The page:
Thursday, January 22, 2015

BFI's Pride, 2014

Original uncensored Cover-art

Continued controversy surrounds the American DvD release of this film by SONY PICTURES HOME ENTERTAINMENT and their CBS Films unit, and their sanitizing the Keep-case Wrapper cover-art removing all references to the DvD's gay content and underlying homosexual sub-text.

For this reason, I took another look at the film that I purposefully had purchased and screened just after Christmas when the media hand-wringing first surfaced.

Damnation all to hell, give me a break!

It's a gay-themed film replete with all the gayness any dizzy old queen like myself could hope for; but, what's significant here is that it tells an apparently true story based upon historical fact, subject to the usual theatrical/film license to move things around just a tad to suit their story-board. It's a fun movie, and we need all the fun movies we can get; but, more importantly if BUENA VISTA HOME ENTERTAINMENT (a film unit of the Disney Company) could release 2001's gay-themed film Blow Dry, if MGM/UA Home Entertainment could release 1996's The Birdcage (a shameless remake of the original co-French/Italian La Cage Aux Folles, and an unquestionably gay, not just gay-themed, film if there ever was one), if MGM could have before that have released 1984's Consenting Adult based upon Laura Hobson's seminal youth Coming Out tale (even with all it's warts and failures, still a compelling view 30-years later), and earlier still released 1976's Norman... Is That You?, a film that still has the capacity to make me roll all over the floor laughing, and worth every screen moment of the nubile sweet young thing that plays the title-character's love interest for his father Redd Foxx's sake, and lastly a couple from WARNER HOME VIDÉO, 1980's Cruising, a film difficult to watch if you're not inclined to the film's particular gay-themed premise and 1976's The Ritz, a unabashedly glorious romp throughout New York's famed Continental Baths, lavishly and lovingly adorned by a quivering Rita Moreno, Kaye Ballard never looking so radiant, Jack Weston befuddled as never before, Jerry Stiller likely swearing-off that he'd ever reprise this role and a simply luscious and lascivious Treat Williams in his first significant screen presence.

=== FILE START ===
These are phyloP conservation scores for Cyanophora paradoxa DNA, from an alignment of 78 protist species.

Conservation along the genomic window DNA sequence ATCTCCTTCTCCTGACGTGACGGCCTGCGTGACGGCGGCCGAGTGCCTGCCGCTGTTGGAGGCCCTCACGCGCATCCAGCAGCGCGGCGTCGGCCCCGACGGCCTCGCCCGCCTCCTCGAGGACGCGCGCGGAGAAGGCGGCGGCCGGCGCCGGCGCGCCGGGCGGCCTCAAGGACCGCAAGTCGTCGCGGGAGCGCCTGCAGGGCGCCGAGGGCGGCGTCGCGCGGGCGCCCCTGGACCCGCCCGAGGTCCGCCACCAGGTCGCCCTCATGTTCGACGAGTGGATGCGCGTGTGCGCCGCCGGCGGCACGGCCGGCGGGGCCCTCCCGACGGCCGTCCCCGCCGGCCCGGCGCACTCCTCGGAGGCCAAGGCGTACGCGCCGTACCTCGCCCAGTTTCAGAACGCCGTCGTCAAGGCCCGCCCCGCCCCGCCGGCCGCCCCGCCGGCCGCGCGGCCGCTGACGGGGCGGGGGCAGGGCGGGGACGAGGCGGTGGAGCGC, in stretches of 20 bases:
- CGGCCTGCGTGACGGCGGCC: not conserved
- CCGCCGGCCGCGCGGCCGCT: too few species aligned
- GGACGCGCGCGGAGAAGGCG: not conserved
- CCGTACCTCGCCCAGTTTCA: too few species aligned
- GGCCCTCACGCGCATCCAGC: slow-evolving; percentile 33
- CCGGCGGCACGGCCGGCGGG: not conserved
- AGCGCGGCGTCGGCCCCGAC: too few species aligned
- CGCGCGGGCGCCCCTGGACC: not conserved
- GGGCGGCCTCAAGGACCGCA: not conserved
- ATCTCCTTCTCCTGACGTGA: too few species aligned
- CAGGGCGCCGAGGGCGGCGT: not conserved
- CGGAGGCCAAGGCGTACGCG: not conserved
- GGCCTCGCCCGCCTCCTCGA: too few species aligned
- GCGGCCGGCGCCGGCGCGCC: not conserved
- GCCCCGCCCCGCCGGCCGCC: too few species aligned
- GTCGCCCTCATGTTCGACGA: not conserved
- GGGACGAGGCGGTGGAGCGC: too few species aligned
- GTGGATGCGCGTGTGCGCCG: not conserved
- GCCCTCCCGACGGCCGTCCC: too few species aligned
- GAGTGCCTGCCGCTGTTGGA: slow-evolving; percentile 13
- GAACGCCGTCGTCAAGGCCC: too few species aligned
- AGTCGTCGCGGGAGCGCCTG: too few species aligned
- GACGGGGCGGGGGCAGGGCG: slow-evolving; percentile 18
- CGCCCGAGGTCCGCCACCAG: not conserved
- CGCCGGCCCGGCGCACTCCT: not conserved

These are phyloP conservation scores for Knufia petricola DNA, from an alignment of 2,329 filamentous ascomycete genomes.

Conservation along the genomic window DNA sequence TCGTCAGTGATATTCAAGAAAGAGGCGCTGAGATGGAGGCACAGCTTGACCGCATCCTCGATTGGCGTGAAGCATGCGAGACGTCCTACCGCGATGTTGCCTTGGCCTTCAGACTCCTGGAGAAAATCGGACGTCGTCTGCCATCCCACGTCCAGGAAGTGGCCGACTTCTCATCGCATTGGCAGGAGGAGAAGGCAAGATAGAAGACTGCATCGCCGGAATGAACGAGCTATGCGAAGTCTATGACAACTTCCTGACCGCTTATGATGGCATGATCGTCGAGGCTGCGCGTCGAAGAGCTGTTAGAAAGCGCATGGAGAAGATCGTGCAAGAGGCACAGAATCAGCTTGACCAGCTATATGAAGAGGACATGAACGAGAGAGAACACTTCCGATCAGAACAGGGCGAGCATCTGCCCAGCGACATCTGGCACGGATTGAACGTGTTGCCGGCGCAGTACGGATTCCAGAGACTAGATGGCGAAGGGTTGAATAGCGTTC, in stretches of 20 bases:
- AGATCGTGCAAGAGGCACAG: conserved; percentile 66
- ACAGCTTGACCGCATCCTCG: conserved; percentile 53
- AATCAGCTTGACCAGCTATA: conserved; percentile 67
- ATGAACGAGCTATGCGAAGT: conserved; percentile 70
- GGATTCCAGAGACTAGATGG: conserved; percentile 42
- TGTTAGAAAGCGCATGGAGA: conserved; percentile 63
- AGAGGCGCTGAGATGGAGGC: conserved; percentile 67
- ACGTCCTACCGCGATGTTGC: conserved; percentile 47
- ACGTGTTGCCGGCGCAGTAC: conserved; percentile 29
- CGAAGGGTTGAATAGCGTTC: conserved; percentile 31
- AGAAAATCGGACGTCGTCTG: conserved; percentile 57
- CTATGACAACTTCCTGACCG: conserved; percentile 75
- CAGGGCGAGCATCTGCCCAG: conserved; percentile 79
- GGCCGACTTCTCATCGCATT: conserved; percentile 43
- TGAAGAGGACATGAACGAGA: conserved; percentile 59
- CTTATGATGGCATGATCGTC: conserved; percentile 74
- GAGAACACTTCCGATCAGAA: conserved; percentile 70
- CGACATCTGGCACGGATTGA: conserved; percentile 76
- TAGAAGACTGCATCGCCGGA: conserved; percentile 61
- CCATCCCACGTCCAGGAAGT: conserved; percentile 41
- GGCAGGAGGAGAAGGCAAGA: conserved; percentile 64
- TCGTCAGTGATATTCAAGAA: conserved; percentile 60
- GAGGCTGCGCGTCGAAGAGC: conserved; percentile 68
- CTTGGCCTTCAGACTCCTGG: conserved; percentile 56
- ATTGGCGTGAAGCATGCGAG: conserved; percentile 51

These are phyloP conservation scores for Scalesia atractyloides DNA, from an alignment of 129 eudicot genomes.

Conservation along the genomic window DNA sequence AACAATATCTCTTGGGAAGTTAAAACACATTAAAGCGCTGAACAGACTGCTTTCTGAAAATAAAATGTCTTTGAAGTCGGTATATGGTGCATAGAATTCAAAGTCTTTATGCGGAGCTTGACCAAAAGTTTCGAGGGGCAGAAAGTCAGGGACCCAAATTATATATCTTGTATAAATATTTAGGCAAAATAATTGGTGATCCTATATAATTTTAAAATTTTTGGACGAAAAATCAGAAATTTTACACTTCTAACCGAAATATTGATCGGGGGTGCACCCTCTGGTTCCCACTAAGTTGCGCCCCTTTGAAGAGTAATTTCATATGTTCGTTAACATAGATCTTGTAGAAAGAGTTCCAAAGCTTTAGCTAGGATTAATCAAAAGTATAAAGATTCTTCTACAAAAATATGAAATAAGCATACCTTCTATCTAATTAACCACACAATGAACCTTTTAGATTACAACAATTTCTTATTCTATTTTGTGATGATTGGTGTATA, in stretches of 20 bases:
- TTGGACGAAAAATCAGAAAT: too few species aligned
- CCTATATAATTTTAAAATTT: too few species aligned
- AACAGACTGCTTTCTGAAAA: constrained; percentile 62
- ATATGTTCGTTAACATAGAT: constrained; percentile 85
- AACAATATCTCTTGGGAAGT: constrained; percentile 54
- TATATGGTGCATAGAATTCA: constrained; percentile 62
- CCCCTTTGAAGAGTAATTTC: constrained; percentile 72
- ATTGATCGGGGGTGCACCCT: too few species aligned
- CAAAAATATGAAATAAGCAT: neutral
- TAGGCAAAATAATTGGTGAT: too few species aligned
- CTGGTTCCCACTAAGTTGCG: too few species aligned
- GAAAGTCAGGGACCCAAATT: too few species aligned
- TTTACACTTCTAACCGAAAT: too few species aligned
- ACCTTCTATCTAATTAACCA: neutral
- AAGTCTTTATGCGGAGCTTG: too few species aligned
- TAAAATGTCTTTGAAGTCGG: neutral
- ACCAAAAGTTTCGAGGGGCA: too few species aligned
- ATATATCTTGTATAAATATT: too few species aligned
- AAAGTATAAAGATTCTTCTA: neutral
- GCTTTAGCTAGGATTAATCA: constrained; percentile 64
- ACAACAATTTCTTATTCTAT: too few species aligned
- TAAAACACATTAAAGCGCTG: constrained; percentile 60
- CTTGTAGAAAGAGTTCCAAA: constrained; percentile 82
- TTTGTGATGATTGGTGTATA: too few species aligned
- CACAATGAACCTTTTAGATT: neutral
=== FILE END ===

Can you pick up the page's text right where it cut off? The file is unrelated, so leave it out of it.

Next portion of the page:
So SONY PICTURES HOME ENTERTAINMENT, what's the Problem here? The half-dozen titles I mention are only a drop in the bucket of the many hundreds of gay-themed, radically gay-driven, or otherwise gay-idealized films that have been release by one or the other major American film studio in the last half-century. Get with the programme.

1 comment:

  1. So they tried to pretend there was no gay content in The Pride? Shame on them!